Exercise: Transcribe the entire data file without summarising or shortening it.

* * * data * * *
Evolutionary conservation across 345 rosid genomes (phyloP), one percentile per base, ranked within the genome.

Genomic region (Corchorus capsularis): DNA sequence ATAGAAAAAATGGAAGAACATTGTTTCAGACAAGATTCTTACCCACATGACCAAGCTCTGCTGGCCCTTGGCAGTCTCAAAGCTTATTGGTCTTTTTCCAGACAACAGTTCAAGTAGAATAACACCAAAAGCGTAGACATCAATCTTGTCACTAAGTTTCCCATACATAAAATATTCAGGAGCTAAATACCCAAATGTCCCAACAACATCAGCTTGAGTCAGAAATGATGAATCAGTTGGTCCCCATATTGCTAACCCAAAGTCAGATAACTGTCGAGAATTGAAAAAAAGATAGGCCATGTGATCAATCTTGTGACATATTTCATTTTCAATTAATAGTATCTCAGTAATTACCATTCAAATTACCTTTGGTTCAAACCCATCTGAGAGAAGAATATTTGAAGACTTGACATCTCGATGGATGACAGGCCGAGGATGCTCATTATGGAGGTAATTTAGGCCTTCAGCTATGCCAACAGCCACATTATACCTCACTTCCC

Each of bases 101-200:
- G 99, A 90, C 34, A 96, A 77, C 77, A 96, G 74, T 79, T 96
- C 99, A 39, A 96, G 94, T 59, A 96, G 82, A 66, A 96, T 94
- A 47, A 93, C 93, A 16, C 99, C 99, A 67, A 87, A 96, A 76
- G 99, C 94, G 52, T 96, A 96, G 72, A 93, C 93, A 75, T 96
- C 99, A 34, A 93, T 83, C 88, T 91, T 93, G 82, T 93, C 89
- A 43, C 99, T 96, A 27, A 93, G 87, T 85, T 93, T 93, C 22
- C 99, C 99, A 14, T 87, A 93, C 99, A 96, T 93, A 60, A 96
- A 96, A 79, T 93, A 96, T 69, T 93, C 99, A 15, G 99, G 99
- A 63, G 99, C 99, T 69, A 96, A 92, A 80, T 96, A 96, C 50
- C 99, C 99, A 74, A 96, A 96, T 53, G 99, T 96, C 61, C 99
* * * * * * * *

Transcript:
Evolutionary conservation across 345 rosid genomes (phyloP), one percentile per base, ranked within the genome.

Genomic region (Corchorus capsularis): DNA sequence ATAGAAAAAATGGAAGAACATTGTTTCAGACAAGATTCTTACCCACATGACCAAGCTCTGCTGGCCCTTGGCAGTCTCAAAGCTTATTGGTCTTTTTCCAGACAACAGTTCAAGTAGAATAACACCAAAAGCGTAGACATCAATCTTGTCACTAAGTTTCCCATACATAAAATATTCAGGAGCTAAATACCCAAATGTCCCAACAACATCAGCTTGAGTCAGAAATGATGAATCAGTTGGTCCCCATATTGCTAACCCAAAGTCAGATAACTGTCGAGAATTGAAAAAAAGATAGGCCATGTGATCAATCTTGTGACATATTTCATTTTCAATTAATAGTATCTCAGTAATTACCATTCAAATTACCTTTGGTTCAAACCCATCTGAGAGAAGAATATTTGAAGACTTGACATCTCGATGGATGACAGGCCGAGGATGCTCATTATGGAGGTAATTTAGGCCTTCAGCTATGCCAACAGCCACATTATACCTCACTTCCC

Each of bases 101-200:
- G 99, A 90, C 34, A 96, A 77, C 77, A 96, G 74, T 79, T 96
- C 99, A 39, A 96, G 94, T 59, A 96, G 82, A 66, A 96, T 94
- A 47, A 93, C 93, A 16, C 99, C 99, A 67, A 87, A 96, A 76
- G 99, C 94, G 52, T 96, A 96, G 72, A 93, C 93, A 75, T 96
- C 99, A 34, A 93, T 83, C 88, T 91, T 93, G 82, T 93, C 89
- A 43, C 99, T 96, A 27, A 93, G 87, T 85, T 93, T 93, C 22
- C 99, C 99, A 14, T 87, A 93, C 99, A 96, T 93, A 60, A 96
- A 96, A 79, T 93, A 96, T 69, T 93, C 99, A 15, G 99, G 99
- A 63, G 99, C 99, T 69, A 96, A 92, A 80, T 96, A 96, C 50
- C 99, C 99, A 74, A 96, A 96, T 53, G 99, T 96, C 61, C 99